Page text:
: Illustration showing the massacre of American Indians led by Colonel David Williamson of the Pennsylvania militia.
In 1772, Moravian missionaries founded a mission for American Indians in the Ohio Country at Schoenbrunn ("Beautiful Spring" in German). Because of its success, Rev. David Zeisberger founded a second village in the same year at Gnadenhutten ("Tents of Grace" in German). Life at Gnadenhutten was similar to life at Schoenbrunn.
On March 8 and 9, 1782, a group of Pennsylvania militiamen under the command of Williamson attacked the mission and the American Indians on site in retaliation for the deaths and kidnappings of several white Pennsylvanians, although this particular group of so-called "Christian Delaware" had recently returned from their new outpost at Upper Sandusky to forage for crops, and had no connection to the Pennsylvania attack. In all, Williamson's men murdered 28 men, 29 women, and 39 children, and the village was burned. There were only two survivors, who informed Moravian missionaries and other American Indians as to what had occurred. This illustration comes from William Dean Howells' "Stories of Ohio" (1897). View on Ohio Memory.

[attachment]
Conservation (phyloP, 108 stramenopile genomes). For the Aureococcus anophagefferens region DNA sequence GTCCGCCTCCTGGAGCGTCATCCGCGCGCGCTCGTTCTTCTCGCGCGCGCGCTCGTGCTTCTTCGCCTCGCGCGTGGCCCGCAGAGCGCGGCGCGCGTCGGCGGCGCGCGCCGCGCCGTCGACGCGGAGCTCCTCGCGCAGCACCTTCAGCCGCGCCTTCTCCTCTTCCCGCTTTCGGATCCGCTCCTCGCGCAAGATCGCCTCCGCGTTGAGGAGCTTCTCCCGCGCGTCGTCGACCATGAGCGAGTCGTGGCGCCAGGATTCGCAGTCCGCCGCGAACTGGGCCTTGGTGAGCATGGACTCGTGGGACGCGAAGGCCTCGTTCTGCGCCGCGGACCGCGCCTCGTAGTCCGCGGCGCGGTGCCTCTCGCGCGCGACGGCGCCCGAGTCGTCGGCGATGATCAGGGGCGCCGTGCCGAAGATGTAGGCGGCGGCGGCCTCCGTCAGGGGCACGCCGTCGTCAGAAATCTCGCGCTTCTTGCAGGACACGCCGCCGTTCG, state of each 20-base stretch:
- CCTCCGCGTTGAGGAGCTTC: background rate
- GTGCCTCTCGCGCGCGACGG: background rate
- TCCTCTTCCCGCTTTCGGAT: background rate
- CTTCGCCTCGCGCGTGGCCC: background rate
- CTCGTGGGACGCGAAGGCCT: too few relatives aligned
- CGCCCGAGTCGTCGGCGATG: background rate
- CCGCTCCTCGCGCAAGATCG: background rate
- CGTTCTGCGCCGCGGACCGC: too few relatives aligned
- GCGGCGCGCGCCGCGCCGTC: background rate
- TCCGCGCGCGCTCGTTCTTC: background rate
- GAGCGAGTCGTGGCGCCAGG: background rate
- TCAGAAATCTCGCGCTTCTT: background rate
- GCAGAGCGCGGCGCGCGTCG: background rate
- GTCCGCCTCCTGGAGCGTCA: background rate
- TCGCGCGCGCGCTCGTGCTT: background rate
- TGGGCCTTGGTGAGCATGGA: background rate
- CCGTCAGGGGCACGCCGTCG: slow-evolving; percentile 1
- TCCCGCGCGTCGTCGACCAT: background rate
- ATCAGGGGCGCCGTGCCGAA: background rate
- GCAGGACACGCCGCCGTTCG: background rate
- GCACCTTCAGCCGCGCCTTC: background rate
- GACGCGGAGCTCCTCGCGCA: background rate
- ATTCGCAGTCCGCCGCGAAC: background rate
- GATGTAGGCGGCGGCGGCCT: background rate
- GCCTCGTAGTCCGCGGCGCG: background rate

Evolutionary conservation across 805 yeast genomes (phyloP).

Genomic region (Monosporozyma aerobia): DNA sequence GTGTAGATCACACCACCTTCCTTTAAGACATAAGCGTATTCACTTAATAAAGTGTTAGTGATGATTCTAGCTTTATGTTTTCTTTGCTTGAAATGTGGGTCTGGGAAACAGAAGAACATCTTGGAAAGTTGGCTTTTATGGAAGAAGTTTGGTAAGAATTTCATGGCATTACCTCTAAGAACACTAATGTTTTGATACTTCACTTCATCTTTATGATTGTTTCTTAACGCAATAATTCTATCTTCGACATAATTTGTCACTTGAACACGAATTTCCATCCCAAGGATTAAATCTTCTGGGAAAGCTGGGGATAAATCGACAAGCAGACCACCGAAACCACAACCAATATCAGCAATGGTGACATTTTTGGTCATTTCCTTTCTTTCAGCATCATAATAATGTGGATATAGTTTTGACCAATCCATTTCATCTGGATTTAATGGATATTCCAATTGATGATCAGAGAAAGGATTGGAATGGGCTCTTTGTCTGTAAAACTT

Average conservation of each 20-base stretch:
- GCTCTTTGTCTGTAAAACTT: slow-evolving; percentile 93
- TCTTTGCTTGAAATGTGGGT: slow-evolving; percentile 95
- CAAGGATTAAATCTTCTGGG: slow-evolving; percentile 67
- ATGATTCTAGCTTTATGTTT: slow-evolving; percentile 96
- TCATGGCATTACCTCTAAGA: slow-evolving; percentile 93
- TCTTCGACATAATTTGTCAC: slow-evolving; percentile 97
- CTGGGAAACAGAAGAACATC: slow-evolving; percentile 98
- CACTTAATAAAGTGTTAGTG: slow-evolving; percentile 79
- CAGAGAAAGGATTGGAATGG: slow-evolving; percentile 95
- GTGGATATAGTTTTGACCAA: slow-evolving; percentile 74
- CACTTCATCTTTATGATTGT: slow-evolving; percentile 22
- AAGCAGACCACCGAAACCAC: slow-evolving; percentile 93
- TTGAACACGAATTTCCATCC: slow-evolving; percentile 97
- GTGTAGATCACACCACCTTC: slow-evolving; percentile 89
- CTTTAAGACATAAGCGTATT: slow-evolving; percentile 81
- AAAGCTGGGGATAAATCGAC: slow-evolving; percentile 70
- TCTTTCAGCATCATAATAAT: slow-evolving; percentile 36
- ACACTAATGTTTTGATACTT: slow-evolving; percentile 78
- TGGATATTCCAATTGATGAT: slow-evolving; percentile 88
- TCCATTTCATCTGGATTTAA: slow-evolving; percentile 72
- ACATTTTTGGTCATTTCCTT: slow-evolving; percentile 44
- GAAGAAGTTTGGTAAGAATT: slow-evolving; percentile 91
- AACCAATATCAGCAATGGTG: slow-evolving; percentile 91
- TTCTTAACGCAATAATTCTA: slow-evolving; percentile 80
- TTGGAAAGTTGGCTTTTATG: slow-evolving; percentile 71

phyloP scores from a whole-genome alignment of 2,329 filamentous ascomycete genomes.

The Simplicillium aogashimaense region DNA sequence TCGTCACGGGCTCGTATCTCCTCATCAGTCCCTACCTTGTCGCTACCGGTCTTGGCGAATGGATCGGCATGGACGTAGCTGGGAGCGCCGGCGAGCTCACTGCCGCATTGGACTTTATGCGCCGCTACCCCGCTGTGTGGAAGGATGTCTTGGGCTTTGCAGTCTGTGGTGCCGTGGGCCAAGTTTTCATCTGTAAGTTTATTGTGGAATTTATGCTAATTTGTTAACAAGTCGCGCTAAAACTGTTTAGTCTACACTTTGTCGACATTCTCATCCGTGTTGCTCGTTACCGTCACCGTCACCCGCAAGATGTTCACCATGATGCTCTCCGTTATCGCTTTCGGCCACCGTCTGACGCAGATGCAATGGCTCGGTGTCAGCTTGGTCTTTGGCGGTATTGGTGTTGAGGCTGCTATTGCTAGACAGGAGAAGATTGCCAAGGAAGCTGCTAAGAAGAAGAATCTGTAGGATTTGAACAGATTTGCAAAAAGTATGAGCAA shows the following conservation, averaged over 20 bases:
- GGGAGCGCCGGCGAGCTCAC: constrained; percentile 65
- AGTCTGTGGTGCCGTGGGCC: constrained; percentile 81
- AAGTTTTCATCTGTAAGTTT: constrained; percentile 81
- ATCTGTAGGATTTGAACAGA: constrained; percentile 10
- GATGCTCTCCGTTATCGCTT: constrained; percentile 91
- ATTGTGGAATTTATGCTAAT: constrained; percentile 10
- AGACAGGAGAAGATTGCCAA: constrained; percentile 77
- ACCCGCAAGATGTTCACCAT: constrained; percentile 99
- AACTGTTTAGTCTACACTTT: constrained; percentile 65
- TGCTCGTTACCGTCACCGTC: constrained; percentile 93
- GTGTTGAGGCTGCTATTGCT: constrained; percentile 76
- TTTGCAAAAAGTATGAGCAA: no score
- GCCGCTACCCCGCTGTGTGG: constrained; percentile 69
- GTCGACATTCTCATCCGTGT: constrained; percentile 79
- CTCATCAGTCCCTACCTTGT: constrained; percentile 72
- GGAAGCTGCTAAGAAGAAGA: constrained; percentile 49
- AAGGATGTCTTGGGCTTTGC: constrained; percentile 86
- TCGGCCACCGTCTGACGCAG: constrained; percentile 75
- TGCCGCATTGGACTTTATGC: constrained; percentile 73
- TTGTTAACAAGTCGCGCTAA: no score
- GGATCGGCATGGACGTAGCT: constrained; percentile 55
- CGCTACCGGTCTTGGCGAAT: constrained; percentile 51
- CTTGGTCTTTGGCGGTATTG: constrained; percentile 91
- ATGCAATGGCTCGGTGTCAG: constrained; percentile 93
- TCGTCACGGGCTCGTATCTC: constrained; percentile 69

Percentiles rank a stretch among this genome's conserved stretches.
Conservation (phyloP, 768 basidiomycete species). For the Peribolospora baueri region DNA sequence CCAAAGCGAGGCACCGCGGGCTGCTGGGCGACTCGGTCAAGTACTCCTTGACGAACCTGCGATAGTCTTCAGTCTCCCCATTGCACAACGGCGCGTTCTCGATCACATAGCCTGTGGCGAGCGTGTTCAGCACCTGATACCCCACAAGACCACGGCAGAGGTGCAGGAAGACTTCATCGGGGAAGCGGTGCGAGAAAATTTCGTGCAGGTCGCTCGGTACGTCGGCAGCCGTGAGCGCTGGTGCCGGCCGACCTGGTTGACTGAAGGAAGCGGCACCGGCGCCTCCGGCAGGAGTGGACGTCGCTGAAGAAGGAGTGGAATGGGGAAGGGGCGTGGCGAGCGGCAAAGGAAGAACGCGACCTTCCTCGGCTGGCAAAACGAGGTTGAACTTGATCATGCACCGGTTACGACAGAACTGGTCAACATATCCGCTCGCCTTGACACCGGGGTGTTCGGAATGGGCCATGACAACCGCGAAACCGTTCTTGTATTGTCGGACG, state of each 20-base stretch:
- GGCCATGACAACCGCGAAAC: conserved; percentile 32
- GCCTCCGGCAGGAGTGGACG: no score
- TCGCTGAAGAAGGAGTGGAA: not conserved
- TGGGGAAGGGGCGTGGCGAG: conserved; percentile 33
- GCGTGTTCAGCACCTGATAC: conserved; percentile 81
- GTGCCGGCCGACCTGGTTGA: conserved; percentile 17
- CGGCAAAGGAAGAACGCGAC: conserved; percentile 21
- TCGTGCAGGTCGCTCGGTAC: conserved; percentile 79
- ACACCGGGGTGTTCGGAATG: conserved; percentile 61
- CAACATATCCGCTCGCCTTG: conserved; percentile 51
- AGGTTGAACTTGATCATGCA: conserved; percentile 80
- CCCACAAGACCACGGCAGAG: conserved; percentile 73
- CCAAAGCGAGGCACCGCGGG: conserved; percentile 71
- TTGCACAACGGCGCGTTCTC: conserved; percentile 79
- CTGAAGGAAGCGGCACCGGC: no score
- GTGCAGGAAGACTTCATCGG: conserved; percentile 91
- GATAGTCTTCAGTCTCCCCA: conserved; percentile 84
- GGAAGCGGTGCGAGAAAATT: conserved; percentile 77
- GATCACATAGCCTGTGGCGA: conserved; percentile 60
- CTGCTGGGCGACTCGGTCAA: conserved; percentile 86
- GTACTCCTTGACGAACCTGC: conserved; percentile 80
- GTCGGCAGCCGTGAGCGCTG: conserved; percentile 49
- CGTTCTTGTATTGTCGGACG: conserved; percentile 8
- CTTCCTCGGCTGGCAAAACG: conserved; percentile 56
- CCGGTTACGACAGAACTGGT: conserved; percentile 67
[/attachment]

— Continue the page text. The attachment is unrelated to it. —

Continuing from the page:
: AL07916 Subjects
: Gnadenhutten Massacre; Moravian Church -- Missions -- Ohio; American Indians in Ohio; Delaware Indians -- History Places
: Gnadenhutten (Ohio); Tuscarawas County (Ohio)